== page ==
“It is important to clarify and challenge the validity of any assumptions brought up in a disagreement, those of others and your own,” he says. “By recognizing the multiple viewpoints and emotions of all involved, leaders are able to shift attention and encourage everyone to collaboratively search for an answer or solution. Ultimately, this allows leaders to truly harness the creative power behind conflict.”
Of course, being open to other perspectives means you have to be willing to let go of your own at times. Pride has no place in emotionally intelligent disagreements.
“Eliminate your own pride from the equation, have an open mind, and be wise enough to recognize better ideas than your own,” says Lee Rossini, VP of product at Limeade. “Seek to understand your partner’s concerns before raising your own. Listen and empathize before trying to coach the other person or present an alternative viewpoint.”
An emotionally intelligent leader typically will not be the one to speak first in a disagreement –not because they don’t have a strong opinion, but because they value listening first. Behavioral and management psychologist Dr. Elliott B. Jaffa says this is a key people skill that high-EQ leaders bring to disagreements.
He has a few go-to strategies for listening more effectively.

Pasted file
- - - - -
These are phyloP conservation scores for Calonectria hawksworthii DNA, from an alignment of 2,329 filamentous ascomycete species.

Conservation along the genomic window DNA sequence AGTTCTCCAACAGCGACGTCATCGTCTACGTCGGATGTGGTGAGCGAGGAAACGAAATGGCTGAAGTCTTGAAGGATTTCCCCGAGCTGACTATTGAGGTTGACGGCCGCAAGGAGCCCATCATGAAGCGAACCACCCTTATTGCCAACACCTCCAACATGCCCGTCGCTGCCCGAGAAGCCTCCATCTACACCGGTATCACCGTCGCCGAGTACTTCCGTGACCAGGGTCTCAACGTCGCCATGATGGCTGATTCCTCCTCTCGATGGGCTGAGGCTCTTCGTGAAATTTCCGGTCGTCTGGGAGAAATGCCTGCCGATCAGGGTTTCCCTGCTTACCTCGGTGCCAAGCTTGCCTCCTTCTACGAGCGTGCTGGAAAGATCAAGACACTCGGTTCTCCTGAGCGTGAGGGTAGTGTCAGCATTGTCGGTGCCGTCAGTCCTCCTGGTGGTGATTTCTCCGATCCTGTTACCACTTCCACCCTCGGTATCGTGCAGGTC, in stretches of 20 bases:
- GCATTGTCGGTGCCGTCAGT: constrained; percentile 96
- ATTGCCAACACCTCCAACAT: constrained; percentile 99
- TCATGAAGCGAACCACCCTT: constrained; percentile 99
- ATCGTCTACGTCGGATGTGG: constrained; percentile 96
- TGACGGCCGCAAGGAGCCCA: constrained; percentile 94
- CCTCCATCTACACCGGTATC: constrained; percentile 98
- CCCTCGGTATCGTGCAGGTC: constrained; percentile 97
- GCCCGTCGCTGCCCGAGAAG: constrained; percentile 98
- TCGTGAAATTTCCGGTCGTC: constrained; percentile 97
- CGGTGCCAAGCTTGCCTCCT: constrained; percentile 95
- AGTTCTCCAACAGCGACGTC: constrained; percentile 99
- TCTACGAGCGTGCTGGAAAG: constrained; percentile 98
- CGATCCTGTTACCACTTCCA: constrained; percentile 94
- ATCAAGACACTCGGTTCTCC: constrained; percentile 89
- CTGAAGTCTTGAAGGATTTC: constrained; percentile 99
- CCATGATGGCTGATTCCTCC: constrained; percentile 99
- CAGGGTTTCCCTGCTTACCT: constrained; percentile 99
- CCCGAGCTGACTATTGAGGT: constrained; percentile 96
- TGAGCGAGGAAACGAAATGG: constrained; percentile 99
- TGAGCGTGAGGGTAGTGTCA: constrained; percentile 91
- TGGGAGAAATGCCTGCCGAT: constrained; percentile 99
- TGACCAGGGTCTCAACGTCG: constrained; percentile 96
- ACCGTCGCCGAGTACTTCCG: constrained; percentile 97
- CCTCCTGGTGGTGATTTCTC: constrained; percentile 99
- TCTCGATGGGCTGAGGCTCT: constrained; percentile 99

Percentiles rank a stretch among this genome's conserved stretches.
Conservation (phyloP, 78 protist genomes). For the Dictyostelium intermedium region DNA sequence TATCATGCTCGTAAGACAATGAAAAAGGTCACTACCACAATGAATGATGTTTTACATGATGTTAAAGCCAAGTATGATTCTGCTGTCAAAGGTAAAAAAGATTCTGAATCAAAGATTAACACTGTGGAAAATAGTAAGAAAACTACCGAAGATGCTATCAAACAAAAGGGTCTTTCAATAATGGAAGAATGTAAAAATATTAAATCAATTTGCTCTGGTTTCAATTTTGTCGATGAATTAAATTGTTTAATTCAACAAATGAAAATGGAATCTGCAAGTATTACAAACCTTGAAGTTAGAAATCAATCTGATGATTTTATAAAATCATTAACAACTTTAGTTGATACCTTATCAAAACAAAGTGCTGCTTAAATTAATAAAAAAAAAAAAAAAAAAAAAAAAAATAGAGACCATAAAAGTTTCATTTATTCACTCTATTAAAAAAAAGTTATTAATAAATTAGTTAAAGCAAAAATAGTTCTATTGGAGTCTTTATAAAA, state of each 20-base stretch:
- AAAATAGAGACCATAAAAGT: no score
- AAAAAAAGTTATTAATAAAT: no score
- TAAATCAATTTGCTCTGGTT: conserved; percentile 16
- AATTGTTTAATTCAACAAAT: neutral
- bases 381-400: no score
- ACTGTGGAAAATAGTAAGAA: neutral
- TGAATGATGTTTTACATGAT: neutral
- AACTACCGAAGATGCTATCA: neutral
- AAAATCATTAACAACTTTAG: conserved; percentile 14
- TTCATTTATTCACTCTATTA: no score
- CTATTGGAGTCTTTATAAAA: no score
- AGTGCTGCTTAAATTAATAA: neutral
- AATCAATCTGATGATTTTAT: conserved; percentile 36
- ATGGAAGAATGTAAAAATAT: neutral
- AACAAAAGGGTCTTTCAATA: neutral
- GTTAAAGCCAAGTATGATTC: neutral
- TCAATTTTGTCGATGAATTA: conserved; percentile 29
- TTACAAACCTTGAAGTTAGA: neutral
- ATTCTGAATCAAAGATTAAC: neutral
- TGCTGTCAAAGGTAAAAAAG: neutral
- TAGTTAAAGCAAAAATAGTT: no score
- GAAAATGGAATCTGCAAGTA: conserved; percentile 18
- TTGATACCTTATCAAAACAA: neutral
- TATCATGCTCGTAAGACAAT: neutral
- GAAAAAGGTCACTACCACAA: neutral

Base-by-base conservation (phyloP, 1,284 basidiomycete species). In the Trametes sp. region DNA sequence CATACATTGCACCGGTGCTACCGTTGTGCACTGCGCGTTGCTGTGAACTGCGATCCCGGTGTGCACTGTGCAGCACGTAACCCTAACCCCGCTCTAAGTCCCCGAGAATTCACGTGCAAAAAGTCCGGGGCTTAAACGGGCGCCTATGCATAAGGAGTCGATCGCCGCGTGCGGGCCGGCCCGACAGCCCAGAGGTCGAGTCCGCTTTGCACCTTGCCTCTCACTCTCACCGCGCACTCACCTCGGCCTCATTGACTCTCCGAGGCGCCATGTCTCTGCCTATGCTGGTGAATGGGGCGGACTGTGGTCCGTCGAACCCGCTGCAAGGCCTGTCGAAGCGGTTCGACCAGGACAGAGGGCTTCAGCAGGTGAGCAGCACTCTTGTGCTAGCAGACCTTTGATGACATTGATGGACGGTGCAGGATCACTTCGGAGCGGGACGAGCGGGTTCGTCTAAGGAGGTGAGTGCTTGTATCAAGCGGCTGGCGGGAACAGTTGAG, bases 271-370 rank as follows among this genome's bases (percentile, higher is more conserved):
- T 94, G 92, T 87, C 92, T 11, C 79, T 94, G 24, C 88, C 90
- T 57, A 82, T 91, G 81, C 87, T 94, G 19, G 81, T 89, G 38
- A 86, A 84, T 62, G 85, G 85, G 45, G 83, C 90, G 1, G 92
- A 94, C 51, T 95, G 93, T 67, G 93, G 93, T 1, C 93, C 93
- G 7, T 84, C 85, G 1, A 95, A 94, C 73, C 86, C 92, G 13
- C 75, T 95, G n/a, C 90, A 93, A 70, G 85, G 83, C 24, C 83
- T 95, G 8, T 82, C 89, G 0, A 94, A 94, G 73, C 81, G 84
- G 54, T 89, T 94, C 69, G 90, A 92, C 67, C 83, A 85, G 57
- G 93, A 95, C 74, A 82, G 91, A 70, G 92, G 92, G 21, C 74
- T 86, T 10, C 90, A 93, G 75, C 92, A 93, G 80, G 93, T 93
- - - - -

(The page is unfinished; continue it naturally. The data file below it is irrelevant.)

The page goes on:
“Wait your turn,” he advises. “Never interrupt the other person while he/she is speaking. When he is finished, count ‘One Mississippi,’ and then speak. If you are interrupted by the other person, immediately stop talking in mid-sentence. If two people are trying to speak at the same time, neither is hearing anything the other is saying or said. Never raise your voice or use an inappropriate word. To make your point, it’s best to lower your voice to just above a whisper. These points sound easy, but they all require practice, role play, and simulation to maximize your own behavioral control.”
[ Read also: How to be a better listener: 5 steps. ]
Leaders have another compelling reason to listen first: It helps team members grow.
“It has been my experience that most people want to solve their own problems, and this is the best way for them to grow professionally,” says Jonathan Fries, VP engineering and digital transformation at Exadel. “If someone has a professional disagreement, begin by listening. Keep in mind that venting may be their way of saying they want guidance. Then ask questions and be sure you understand. Asking questions like, ‘How do you think the situation could be resolved?’ is very effective.”